One in four children suffered greater anxiety and depression during pandemic
More than a quarter of children and a fifth of teenagers suffered an increase in anxiety and depression during the pandemic, research suggests.
Girls and those from higher-income backgrounds were the worst affected, according to findings published in the journal JAMA Pediatrics.
Researchers found 25.2 per cent of children and 20.5 per cent of adolescents reported an increase in depression and anxiety during the pandemic.
Symptoms included sadness, hopelessness, loneliness and fearfulness.
Girls experienced the biggest increase in depression, which the researchers suggested could be a result of higher reported rates of loneliness, greater exposure to adversity and violence, and more use of social media.
Boys in the same age group were more likely to show external symptoms such as aggression and violence.
The team analysed studies of more than 40,000 children and teens prior to the pandemic, and over 33,000 from research that took place during it.
The data, which came from 12 countries, followed children from the ages of 10 to 19.
Social isolation quadruples the risk
Study author Dr Sheri Madigan, of the University of Calgary, Canada, said: “There are many reasons to expect changes in depression and anxiety symptoms among children and adolescents during the pandemic.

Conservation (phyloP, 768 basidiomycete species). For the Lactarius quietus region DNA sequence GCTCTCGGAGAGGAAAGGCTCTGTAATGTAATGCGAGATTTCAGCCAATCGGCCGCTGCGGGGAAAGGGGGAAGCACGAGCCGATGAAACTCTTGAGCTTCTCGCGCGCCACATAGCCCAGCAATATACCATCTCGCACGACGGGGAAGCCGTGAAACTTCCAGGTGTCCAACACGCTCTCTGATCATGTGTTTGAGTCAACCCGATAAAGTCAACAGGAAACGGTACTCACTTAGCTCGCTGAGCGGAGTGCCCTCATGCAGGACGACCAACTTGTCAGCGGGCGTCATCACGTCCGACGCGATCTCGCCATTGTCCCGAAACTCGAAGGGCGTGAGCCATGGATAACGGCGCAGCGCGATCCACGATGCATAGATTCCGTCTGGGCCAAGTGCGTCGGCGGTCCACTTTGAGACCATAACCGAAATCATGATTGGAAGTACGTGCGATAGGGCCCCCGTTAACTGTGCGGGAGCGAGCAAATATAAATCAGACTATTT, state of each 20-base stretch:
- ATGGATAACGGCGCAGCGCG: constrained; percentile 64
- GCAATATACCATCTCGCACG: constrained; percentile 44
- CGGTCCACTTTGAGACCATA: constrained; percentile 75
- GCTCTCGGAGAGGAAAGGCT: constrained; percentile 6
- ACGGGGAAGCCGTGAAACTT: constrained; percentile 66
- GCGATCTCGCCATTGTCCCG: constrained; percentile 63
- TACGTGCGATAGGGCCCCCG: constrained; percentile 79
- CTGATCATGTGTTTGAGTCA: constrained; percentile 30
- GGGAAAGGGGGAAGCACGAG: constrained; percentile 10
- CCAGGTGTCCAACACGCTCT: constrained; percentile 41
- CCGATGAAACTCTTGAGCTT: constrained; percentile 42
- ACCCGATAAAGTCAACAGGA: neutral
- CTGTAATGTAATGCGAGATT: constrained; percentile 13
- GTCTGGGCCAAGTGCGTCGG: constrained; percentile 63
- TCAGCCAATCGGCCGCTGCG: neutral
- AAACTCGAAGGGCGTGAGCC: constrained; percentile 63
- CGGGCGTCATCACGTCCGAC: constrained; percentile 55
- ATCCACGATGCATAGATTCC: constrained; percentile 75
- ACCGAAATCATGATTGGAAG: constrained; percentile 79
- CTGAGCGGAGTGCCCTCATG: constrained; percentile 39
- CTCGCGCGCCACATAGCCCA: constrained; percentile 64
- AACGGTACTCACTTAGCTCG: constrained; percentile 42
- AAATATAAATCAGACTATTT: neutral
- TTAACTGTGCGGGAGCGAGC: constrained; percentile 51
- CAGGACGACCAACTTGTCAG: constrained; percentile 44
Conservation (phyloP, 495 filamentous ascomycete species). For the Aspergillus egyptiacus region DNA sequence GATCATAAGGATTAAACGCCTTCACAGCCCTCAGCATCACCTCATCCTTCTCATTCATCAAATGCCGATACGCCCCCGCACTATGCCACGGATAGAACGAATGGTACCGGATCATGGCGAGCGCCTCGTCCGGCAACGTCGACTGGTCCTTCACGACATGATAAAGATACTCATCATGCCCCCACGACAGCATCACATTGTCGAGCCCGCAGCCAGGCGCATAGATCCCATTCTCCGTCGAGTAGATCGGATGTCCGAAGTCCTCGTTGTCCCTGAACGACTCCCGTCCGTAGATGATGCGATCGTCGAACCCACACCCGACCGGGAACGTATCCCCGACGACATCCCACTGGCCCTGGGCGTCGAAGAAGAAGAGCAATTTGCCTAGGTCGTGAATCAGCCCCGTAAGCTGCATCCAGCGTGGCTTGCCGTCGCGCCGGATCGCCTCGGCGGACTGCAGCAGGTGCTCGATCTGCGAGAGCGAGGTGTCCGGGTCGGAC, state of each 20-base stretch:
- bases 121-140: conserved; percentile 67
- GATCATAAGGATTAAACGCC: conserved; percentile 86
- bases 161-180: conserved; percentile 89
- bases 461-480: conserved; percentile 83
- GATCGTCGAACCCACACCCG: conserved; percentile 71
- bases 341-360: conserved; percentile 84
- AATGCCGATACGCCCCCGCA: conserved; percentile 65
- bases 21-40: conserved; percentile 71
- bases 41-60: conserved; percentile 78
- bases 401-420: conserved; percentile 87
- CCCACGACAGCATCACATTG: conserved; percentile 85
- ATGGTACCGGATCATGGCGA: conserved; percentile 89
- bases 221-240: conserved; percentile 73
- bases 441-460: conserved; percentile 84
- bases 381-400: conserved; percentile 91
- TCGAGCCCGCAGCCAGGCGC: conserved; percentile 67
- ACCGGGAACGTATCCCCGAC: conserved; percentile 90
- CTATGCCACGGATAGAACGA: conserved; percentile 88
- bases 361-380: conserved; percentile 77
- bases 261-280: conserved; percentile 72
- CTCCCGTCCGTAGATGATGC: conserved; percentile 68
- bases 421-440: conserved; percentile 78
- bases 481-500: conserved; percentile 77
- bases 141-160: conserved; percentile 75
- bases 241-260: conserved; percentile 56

“Social isolation and quarantine orders have been associated with a four-fold increased risk in stress-related symptoms among children.”
Increased screen time, school closures, the cancellation of extracurricular activities, greater loneliness, decreased physical activity and a lack of school mental health support could have contributed, the researchers said.
Dr Madigan added: “Commensurate with these risk factors were considerable changes to the family milieu, which can have spillover effects on child and adolescent well-being, such as increases in parent depression and anxiety symptoms, family violence, job loss and alcohol consumption.”
The rise in anxiety and depression was more than what was expected, based on trends, and could therefore be attributed to disruptions from the pandemic, she said, such as the restrictions and stress imposed on children and young people.
The researchers hoped their findings would be used to inform policy and public health responses to address mental health concerns.